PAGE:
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Google News Content Hosting, Duplicate Detection  (View post)

Paul Fisher [PersonRank 1]

Saturday, September 1, 2007
12 years ago4,245 views

Unfortunately, I don't think the URLs are ever stable. After a couple of weeks, all of the AP/Reuters/etc.-type content expires, and it's removed from all the sites of the press agency (most of which are hosted anyway). I doubt Google will be any exception.

Hashim [PersonRank 10]

12 years ago #

Bad move for Ap and the like. They just lowered the value of thier own product by striking a deal with an aggregator. If Google continues to remove "duplicate" AP stories from the news results, publishers will begin to notice that the AP stories they publish capture significanlty less traffic, and will be not be worth the syndication price.

Roni [PersonRank 1]

12 years ago #

Type site:ap.google.com in the Google News search..

Philipp Lenssen [PersonRank 10]

12 years ago #

site:ap.google.com
news.google.com/news?hl=en& ...

Right now, ~1,844 results for AP and ~5,539 for AFP.

You can check the domains like this:
ap.google.com/article/x
afp.google.com/article/x

Not sure what the subdomains for the UK Press Association Group and Canadian Press are though.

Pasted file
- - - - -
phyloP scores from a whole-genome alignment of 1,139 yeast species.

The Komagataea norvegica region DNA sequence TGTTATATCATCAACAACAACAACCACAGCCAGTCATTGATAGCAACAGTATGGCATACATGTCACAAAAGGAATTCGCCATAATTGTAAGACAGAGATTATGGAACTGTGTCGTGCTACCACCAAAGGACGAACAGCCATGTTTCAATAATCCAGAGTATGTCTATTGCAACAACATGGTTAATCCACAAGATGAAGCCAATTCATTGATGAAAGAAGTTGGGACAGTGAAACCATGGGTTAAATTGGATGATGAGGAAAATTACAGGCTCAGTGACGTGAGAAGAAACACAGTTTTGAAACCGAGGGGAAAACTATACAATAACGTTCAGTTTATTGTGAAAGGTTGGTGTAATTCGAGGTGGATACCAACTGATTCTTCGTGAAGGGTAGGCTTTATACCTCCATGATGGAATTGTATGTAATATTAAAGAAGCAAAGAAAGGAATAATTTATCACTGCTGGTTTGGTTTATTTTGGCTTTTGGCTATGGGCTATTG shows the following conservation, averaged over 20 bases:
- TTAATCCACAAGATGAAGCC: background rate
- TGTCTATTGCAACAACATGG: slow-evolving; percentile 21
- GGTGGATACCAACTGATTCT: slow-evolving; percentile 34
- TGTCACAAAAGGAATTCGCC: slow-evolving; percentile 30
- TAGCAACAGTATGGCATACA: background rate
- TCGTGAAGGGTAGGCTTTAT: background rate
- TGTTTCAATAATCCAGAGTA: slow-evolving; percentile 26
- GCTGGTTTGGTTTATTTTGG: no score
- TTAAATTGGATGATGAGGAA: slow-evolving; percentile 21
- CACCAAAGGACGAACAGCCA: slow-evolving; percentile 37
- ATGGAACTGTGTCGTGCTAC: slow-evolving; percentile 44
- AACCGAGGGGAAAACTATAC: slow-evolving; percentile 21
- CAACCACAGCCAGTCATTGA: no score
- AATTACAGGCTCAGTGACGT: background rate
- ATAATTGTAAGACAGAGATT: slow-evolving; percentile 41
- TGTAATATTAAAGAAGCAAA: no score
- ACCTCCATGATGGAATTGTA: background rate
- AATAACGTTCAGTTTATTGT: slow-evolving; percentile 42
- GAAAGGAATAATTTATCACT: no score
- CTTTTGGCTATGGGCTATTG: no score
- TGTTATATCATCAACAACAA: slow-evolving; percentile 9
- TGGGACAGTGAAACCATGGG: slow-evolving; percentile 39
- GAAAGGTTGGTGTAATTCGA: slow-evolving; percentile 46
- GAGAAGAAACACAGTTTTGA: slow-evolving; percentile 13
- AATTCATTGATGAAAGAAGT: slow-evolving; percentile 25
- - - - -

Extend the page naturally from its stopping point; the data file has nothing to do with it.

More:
Ionut Alex. Chitu [PersonRank 10]

12 years ago #

ukpress.google.com/article/ALe ...
canadianpress.google.com/artic ...

Mathias Schindler [PersonRank 10]

12 years ago #

It will be important to watch if google is still going to defend the right to just crawl 3rd party web sites without having to get a licensing deal....

Oren Goldschmidt [PersonRank 3]

12 years ago #

I'm pretty sure they'll move to monetize these feeds <i>very</I> fast. They'll probably find some cute way to display ads within them before the month is over.

Long gone are the days where features spent 2 years in the "labs" as either buggy or featureless alphas, every new feature that's been rolled out since early 2006 has been more or less mature from and the first thing that happens once a google product functions stably is ad integration.

mrbene [PersonRank 10]

12 years ago #

Read through Google's SEC filings.

"The operating margin we realize on revenues generated from ads placed on our Google Network members’ web sites through our AdSense program is significantly lower than the operating margin we realize from revenues generated from ads placed on our web sites because most of the advertiser fees from ads served on Google Network member web sites are shared with our Google Network members. "

Page 19:
sec.gov/Archives/edgar/data/12 ...